"A foolish consistency is the hobgoblin of little minds."
-Ralph Waldo Emerson, "Self-Reliance"
Emerson did not distinguish between a foolish consistency and a wise consistency. So how do we judge consistency and lack of change in a restaurant?
In 1988, I thought the best restaurant in Houston might be Ruggles Grill on Westheimer. Ruggles had a signature style. Chef Bruce Molzan's dishes incorporated southwestern, Californian, and Metiterranean cuisine into a bistro concept. They frequently used staple ingredients -- sun dried tomatoes, goat cheese, grilled vegetables. Plus you could always identify a Ruggles dish against a dish from any other restaurant because of dinstinctive features: the portion size, the distinctive flakes of parmesan or parsley around the edge of the plate, and the ubiquitous grilled vegetables as a side. Equally identifiable were the desserts -- always over the top and bigger than your head.
Ruggles was about fresh ingredients, minimizing the use of sauces, and a signature style.
Then my romance with Ruggles wained. By the mid 1990s, the food was not evolving, portions were too big, and the staff -- particularly at the hostess desk -- was terribly rude and obnoxious. After finally walking out because of a downright nasty hostess, I decided not to return.
Recently I did return. Thankfully, the waistaff and the hostesses are much nicer. But nothing else has changed. The decor, the loud volume, the huge portions, remain the same. The menu looks the same too. All of the signature ingredients are still there: lots of sun dried tomatoes, goat cheese, and those grilled vegetables.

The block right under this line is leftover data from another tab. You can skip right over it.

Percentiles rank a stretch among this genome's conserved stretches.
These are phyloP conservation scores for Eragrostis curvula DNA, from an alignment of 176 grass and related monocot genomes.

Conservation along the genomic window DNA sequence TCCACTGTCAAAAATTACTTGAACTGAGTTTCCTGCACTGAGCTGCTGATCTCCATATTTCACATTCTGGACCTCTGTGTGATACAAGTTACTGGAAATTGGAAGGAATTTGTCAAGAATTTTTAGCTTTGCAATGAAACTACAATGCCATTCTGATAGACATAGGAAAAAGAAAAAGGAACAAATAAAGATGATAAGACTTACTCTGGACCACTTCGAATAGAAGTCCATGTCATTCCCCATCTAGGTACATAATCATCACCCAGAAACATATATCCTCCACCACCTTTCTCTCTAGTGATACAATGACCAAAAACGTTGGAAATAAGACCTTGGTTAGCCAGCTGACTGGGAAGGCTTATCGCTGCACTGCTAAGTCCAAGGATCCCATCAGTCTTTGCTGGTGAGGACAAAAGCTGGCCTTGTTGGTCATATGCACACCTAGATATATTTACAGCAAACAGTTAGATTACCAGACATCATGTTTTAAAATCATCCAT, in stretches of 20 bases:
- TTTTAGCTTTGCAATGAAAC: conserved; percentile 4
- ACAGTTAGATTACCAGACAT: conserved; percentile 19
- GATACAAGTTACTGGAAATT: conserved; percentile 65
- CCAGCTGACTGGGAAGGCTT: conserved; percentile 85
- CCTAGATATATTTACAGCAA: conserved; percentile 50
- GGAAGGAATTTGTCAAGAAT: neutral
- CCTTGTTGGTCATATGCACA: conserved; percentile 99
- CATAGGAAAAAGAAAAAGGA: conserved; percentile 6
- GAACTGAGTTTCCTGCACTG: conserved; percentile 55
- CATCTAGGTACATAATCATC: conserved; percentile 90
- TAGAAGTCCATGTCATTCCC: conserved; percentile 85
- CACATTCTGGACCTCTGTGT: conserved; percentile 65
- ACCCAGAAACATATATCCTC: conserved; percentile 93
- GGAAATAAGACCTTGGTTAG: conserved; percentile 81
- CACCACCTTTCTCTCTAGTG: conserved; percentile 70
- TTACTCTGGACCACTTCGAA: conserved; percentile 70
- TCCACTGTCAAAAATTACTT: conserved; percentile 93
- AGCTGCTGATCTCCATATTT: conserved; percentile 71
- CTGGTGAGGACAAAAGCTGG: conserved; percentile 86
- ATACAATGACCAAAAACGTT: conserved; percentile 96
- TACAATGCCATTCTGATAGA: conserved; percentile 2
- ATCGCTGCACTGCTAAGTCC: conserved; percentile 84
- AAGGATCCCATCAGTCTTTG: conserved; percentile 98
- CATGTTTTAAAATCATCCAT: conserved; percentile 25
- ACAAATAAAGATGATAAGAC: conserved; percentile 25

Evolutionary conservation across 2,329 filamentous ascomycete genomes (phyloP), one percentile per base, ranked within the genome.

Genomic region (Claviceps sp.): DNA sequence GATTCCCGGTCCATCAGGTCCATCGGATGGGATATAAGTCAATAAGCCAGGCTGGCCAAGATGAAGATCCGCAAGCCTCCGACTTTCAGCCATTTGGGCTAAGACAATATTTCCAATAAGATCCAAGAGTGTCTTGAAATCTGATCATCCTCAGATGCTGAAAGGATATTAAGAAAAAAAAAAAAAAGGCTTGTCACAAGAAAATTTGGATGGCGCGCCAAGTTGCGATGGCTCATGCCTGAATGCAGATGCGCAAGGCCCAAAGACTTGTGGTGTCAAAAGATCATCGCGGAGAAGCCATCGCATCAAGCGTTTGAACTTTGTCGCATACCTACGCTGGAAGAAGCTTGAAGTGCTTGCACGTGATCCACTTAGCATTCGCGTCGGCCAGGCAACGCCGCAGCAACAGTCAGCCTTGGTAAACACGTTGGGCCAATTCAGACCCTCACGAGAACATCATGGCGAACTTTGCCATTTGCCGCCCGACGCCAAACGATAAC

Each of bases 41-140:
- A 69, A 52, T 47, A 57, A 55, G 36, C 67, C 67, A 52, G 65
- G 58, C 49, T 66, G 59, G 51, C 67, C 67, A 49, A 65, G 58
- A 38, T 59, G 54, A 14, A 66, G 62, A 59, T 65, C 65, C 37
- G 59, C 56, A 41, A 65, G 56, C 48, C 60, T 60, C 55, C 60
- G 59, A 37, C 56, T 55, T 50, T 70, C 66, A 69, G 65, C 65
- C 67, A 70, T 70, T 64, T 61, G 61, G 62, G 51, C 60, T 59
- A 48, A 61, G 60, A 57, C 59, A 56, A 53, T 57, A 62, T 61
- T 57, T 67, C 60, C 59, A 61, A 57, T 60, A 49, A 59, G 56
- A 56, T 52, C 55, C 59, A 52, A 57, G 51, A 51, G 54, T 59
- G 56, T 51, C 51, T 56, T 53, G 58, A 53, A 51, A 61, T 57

On one recent visit, I ordered a special -- grilled rack of lamb. The lamb was simply grilled with rosemary. It came with a huge side of all the usual Ruggles grilled vegetables. This dish was good, classic Ruggles, but not innovative or interesting. An appetizer of seared tuna sashimi was very tasty, but it gave me deja vu. Plus, the name of the dish is contradictory. In 2006 diners are educated enough to know that a dish cannot be both "sashimi" (raw) and "seared."
On another visit, I ordered a Moroccan Grilled chicken breast. There was little about it that was "Moroccan." It came with garlic, olives, goat cheese, and sun dried tomatoes in a very light butter sauce. Although it was served with a little couscous on the side, the dish did not taste like Morocco, but like classic late 80s cooking from California. Which means it tasted like Ruggles in 1988. A wild mushroom soup was also excellent, but it had not changed from the last time I tried it over a decade ago.
On one hand, I do not get how a restaurant can have such a flash of uniqueness and creativity in a short period, and then remain the same for 20 years. Surely Chef Bruce must have had some new ideas about cooking in the past 20 years.
On the other hand, there is something quaint and nostalgic about a restaurant that freezes in time -- like Yale Street Grill is frozen in 1924, Barbecue Inn is frozen in 1946, and Ruggles Grill is frozen in 1988. It is comforting to know that, in our lifetimes, Ruggles may never change. We can always have the 1980s, and eat them too.
In 2006, Ruggles is not the best restaurant in Houston. Not even close. But it is consistent.
So is that foolish or wise?